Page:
Posts Tagged ‘ATV accident investigation’

ATV Safety Institute to offer free training

The ATV Safety Institute will launch ATV Safety Week June 6-14 and will be working with partners across the country that have volunteered to provide free ATV RiderCourse training and other ATV safety education opportunities.   ATV Safety Week is a great time to learn about the proper operation of your machine, find out about helmets and other proper protective gear, and learn ways to dramatically reduce risk for riders.  ASI is working with partners all across the country that have volunteered to provide free ATV RiderCourse training during ATV Safety Week. Free training will be available at the following locations:
  • Anza, Calif. – Coach 2 Ride
  • Rancho Cordova, Calif. – Prairie City
  • Campo, Calif. – Golden Acorn Casino
  • El Centro, Calif. – Superstition
  • Lakewood, Colo. – Thunder Valley MX Park
  • Daytona Beach, Fla. – Volusa OHV Training Center
  • Columbia, Ga. – Riley
  • Maquoketa, Iowa – Jackson County Fairgrounds
  • Grand Rivers, Ky. – Grand Rivers
  • Fordland, Mo. – Rogersville
  • Laurel, Mont. – Butler Property
  • Laurel, Mont. – Laurel High School parking lot / Safety Day
  • Hamilton, Mont. – Al’s Cycle Yamaha
  • Great Falls, Mont. – Rainbow Motorsports
  • Lowville, N.Y. – Flat Rock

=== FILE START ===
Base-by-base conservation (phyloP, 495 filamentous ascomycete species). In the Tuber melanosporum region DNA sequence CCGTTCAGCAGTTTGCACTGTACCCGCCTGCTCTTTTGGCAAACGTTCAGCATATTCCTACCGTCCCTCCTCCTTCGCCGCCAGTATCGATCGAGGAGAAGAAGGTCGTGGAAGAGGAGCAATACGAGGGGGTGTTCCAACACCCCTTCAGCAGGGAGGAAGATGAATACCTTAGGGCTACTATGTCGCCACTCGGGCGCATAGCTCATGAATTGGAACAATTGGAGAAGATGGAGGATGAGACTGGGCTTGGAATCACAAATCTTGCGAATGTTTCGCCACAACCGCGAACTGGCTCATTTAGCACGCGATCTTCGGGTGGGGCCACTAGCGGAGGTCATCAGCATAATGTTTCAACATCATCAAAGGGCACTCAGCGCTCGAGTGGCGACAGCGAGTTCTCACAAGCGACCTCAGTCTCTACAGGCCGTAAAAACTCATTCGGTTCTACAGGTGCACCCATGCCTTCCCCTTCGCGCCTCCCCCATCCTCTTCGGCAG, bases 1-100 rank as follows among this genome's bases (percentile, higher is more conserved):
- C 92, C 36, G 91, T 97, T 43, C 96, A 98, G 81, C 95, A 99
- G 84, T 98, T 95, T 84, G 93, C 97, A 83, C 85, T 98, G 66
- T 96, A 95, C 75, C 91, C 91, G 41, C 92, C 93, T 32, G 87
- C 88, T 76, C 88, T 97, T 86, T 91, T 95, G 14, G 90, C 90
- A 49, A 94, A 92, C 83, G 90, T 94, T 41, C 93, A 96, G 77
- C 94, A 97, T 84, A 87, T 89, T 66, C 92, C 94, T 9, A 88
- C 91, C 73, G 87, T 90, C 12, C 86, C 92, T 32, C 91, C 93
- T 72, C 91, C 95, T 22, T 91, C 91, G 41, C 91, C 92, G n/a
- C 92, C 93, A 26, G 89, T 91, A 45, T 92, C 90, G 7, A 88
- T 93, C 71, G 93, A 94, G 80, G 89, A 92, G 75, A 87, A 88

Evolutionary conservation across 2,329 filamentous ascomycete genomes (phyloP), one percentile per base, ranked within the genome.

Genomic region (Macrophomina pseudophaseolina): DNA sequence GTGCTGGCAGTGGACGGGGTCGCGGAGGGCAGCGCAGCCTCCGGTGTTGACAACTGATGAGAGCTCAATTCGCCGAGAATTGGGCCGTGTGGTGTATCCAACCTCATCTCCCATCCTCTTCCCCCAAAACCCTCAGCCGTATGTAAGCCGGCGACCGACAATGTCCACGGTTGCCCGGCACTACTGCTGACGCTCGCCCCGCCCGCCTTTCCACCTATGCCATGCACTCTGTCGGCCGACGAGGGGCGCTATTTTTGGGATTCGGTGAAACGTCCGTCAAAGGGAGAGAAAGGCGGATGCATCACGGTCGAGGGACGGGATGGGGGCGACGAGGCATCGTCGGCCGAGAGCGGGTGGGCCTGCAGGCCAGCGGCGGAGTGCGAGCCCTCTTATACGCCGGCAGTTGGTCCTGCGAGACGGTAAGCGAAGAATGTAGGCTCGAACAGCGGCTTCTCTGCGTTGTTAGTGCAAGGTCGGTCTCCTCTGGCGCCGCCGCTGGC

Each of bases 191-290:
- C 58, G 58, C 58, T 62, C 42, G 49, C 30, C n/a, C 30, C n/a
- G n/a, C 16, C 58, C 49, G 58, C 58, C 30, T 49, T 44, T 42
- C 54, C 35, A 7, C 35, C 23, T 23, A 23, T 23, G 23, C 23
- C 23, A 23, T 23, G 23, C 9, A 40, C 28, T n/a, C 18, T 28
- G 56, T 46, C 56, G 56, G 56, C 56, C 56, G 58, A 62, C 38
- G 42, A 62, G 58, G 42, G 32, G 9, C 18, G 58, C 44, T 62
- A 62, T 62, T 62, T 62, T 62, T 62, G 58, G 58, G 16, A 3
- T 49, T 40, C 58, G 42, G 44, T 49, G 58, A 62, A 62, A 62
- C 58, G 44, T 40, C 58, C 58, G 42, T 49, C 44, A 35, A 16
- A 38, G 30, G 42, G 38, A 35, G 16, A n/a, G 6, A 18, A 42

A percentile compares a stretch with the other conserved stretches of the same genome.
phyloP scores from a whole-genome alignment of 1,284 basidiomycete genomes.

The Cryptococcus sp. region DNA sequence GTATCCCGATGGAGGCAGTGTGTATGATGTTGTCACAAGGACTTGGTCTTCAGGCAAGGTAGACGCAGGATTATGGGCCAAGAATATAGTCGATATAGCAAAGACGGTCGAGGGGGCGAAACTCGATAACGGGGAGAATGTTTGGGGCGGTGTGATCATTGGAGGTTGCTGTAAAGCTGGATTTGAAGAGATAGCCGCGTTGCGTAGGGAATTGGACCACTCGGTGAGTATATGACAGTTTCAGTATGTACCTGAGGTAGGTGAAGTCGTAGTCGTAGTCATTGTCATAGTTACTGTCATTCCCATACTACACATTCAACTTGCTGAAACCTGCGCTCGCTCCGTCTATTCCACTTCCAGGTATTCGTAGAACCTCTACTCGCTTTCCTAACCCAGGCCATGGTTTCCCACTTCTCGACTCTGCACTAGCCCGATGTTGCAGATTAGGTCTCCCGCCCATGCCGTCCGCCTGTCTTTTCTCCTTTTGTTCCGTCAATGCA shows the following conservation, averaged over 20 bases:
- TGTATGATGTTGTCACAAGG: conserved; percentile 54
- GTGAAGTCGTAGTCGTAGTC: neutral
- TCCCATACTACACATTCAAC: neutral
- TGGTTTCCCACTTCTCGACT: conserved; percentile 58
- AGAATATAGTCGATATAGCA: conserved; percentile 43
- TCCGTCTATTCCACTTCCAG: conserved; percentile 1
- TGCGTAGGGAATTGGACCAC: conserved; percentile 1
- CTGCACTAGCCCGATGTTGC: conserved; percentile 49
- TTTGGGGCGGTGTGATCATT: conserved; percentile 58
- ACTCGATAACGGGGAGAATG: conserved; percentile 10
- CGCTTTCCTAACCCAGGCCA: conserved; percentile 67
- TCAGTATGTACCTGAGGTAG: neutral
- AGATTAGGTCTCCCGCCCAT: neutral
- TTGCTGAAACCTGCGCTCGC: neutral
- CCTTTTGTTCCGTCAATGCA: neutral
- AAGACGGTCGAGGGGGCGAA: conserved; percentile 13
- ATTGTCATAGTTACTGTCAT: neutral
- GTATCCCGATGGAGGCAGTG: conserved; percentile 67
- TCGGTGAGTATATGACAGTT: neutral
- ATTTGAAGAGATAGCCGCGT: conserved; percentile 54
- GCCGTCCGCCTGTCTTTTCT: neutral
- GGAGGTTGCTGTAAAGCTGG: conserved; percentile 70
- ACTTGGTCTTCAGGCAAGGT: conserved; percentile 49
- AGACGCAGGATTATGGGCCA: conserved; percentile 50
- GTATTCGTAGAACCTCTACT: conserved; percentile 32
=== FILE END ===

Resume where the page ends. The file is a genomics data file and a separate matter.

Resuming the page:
• Warsaw, N.Y. – Hume Arena
  • Lowville, N.Y. – Flat Rock
  • Garber, Okla. – Garber
  • Prineville, Ore – Prineville Christian Church
  • Coal Township, Pa. – Anthracite Outdoor Adventure
  • York, Pa. – Don’s Kawasaki Yamaha Polaris
  • Elizabethtown, Pa. – Hernley’s Polaris Victory
  • Big Spring, Texas – Outback Adventure Track
  • San Angelo, Texas – Porter Henderson Yamaha
  • Winchester, Va. – Valley Cycle Center
  • 9 Miles Falls, Wash. – 7 Mile Park
  • Harpers Ferry, W.Va. – Riverfront Motorsport Park
  The ATV RiderCourse is free for anyone who signs up during ATV Safety Week.  To sign up for a class, call (800) 887-2887. The ATV RiderCourse is also free year-round for anyone who buys a new, qualifying ATV from an ATV Safety Institute member company.

Utah Senate Approves ATV On-Road Access

The Utah state Senate voted to let street-legal ATVs on more roadways and at higher speeds. The bill, SB 258, passed by a 21-4 vote and was sent to the House.  The bill would allow “street-legal” ATVs on any state roads or highways outside of Salt Lake County other than interstate freeways. It would also increase the maximum speed limit for the vehicles from 45 to 50 miles per hour.  The House will have to vote on the bill before Utah’s legislative session ends March 12 or the bill dies until the next session. If the state bill passes, there is still the issue of all major manufacturers strongly recommending that ATV’s and UTV’s should not be operated on roadways.  It will be interesting to see how courts address the discrepancy.

U.S. Forest Service investigates spikes on trails in Colorado, Arizona